Friday, July 10, 2015

Parsha: How Could Pinchas Kill Zimri?

Rav Yehuda Turetsky

The Torah (Bamidbar 25:6-9) concludes last week’s Parsha by recording Pinchas’ heroic actions. Like many others, he witnesses Zimri’s inappropriate behavior with a Midianite woman. Others remain passive, but Pinchas takes the initiative and slays Zimri, effectively serving as judge, jury, and executioner. In the beginning of this week’s Parsha, the Torah (Bamidbar 25:10-13) records God’s response. He blesses Pinchas with a covenant of peace[1] (“Briti Shalom”) and makes Pinchas into a Kohen[2].

Some ask an interesting question. The Torah emphasizes Pinchas’ relationship to Aharon, and he, similar to Aharon, becomes a Kohen. Typically, Kohanim are associated with peace and Chesed; the Mishna (Avot 1:12) even describes Aharon’s defining characteristic as one who pursues peace and brings others closer to Torah.  Yet, Pinchas’ actions appear harsh and callous, anything but what we would expect from a student of Aharon.

How could someone so connected to the ideals of Aharon kill Zimri? Pinchas should have been an “Ish Chesed”, but instead he engages in an act that appears to be so harsh and even ruthless.  And why would the reaction to his act of brutality, albeit righteous and meritorious, make him worthy of receiving a covenant of peace and the Kehunah?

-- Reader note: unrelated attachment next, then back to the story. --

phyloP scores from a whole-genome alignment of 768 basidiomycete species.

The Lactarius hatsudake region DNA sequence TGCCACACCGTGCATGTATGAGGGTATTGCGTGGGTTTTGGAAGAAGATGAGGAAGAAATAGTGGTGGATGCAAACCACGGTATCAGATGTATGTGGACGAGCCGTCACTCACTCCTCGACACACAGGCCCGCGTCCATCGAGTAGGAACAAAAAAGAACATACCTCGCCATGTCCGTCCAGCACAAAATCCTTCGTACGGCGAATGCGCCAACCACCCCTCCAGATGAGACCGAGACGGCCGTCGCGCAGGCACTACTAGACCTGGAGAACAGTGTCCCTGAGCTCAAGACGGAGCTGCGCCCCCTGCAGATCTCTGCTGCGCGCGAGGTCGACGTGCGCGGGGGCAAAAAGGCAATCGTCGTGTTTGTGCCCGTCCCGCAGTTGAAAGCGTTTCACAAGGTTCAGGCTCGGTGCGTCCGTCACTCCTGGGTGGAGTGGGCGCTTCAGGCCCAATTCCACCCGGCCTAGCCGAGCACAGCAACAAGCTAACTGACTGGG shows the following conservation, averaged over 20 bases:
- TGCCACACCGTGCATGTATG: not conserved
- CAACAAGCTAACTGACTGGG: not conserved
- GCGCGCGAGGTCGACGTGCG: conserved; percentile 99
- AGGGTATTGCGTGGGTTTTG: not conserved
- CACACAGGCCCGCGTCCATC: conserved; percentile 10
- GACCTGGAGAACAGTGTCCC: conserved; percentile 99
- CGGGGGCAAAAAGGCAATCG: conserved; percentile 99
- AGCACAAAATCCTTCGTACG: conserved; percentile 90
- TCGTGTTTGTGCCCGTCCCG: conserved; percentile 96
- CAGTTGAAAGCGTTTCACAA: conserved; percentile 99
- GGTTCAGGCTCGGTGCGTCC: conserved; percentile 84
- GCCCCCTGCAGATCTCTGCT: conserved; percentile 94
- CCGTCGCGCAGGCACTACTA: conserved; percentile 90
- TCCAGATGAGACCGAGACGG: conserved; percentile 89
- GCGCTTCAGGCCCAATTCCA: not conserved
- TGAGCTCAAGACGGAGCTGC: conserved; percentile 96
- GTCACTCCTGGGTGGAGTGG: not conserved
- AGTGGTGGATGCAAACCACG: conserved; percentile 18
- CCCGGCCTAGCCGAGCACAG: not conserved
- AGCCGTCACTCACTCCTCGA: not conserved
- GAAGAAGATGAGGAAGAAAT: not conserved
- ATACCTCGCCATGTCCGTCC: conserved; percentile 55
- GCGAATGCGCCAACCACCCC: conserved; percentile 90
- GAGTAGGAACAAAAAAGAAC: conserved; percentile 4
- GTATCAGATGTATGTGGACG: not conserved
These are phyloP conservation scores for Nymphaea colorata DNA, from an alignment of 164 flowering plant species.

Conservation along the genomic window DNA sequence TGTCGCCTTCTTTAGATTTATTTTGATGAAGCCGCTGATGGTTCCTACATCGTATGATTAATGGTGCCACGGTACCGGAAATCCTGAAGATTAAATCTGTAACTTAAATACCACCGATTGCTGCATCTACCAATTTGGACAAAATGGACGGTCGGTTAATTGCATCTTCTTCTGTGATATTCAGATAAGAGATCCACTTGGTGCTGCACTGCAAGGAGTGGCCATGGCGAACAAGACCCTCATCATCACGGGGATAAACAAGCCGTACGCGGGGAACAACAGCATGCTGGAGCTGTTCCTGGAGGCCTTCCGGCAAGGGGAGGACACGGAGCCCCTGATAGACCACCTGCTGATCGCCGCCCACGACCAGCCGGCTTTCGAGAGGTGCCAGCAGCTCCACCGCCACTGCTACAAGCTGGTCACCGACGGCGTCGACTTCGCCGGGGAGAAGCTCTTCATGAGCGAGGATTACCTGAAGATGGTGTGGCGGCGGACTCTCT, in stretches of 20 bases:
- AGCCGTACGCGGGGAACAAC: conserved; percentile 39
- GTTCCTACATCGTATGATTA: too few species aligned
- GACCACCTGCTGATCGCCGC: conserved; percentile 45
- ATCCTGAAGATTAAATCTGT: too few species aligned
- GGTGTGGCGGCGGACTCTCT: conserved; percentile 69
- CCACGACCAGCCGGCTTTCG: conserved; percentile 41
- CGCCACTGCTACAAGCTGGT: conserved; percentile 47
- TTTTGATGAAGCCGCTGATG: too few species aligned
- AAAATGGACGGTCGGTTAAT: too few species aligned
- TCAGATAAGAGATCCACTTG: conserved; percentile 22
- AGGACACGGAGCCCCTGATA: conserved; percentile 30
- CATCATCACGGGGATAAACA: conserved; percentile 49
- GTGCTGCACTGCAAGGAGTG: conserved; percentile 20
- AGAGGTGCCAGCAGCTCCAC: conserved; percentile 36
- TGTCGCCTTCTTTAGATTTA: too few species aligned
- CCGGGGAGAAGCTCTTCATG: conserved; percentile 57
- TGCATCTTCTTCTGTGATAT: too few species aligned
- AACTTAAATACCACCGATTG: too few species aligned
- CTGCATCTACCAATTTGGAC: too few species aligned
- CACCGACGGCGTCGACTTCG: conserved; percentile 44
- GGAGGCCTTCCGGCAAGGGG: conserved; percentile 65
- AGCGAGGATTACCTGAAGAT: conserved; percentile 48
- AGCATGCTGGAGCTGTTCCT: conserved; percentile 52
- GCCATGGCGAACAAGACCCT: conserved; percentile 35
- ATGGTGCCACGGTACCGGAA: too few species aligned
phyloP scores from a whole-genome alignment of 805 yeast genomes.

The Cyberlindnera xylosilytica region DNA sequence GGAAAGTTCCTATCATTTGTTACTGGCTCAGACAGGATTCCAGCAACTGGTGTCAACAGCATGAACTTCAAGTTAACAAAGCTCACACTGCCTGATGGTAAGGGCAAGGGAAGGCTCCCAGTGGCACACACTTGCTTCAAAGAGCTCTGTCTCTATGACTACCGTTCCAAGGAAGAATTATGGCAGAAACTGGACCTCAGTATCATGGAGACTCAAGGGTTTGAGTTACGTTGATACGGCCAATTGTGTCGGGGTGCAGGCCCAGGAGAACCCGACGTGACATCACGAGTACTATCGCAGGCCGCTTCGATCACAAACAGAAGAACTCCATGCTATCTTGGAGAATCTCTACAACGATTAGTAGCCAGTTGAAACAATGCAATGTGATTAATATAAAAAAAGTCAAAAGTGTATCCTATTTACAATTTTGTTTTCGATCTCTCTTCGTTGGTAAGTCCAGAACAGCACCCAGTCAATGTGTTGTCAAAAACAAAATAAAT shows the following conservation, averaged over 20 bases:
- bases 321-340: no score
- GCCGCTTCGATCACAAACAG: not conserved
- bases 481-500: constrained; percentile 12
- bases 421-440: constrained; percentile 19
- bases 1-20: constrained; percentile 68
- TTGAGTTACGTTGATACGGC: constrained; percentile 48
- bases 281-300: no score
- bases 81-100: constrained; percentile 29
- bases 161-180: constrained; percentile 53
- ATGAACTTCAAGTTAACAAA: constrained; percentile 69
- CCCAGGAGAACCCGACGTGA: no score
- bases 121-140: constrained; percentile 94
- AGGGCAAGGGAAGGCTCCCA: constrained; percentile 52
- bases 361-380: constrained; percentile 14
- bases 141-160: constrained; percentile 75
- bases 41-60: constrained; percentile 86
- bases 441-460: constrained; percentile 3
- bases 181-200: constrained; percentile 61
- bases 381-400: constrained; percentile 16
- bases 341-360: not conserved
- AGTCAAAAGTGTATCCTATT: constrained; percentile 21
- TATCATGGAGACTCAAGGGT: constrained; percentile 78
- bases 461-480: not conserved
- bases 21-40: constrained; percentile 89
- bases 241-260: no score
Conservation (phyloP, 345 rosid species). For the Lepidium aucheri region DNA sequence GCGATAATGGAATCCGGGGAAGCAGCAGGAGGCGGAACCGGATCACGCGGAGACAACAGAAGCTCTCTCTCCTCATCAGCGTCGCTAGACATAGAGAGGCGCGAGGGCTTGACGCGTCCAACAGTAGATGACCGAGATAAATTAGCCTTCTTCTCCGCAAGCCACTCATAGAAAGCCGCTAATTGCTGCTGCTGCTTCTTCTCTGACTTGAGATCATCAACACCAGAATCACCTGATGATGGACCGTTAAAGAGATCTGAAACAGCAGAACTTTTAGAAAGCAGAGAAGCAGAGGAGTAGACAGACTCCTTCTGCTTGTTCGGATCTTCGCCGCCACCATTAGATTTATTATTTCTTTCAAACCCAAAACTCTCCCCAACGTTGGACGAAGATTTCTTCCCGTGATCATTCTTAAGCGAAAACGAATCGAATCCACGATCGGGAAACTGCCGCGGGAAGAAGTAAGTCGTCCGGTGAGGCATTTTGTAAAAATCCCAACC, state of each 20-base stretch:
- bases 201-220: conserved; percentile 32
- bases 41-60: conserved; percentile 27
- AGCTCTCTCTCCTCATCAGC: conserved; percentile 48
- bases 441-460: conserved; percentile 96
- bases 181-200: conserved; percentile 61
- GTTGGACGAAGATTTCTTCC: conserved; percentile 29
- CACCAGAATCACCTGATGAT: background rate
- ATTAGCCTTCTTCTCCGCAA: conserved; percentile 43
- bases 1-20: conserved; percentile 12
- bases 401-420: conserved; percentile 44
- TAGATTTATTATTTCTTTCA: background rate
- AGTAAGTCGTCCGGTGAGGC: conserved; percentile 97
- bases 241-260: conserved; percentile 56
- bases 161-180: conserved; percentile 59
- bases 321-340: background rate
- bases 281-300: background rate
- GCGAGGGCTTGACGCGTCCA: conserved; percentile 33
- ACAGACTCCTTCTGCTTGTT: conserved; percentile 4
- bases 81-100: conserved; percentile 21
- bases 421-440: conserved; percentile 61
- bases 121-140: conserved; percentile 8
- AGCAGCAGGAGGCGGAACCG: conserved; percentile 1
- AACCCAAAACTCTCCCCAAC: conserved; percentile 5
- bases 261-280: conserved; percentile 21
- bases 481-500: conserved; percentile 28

1. The Kedushat Levi (Parshat Pinchas) suggests that Pinchas’ actions are actually a function of his incredible Chesed. What motivates him is not anger towards Zimri, but a strong desire to prevent Zimri from sinning. He acts not out of heartlessness but out of care and compassion. Pinchas believes the greatest act of Chesed he could do is prevent a sinner from sinning.  This helps explain why his reward is becoming a Kohen. His act is the ultimate demonstration of Chesed, albeit in complex circumstances and in a way in which others should certainly not replicate.

2. Perhaps one could suggest an additional idea.  Pinchas’ actions go against his nature. As a descendent of Aharon, he naturally 
excells more in acts of kindness than the kinds of harsh actions demanded here. What makes Pinchas unique was his ability to rise to the occasion when there is a need for him to do so. His greatness lies not only in his ability to do that which he is naturally good at, but also that which is for him more challenging and demanding.

If so, perhaps one can better appreciate Hashem’s response to Pinchas. Pinchas engaged in an act that went against his natural character and abilities. Hashem responds by giving Pinchas a covenant of peace and Kehunah. Perhaps Hashem is showing that Pinchas’ actions did not change who he was as a person. True, he rose to the occasion by killing Zimri, but it did not transform him or come at the expense of his natural kindness and Chesed[3].

[1] There is debate amongst the Mefarshim what is a covenant of peace. See Ibn Ezra, Sefarno, and Netziv (ad loc).
[2] See Rashi (Bamidbar 25:13).
[3]  See Netziv (ibid).

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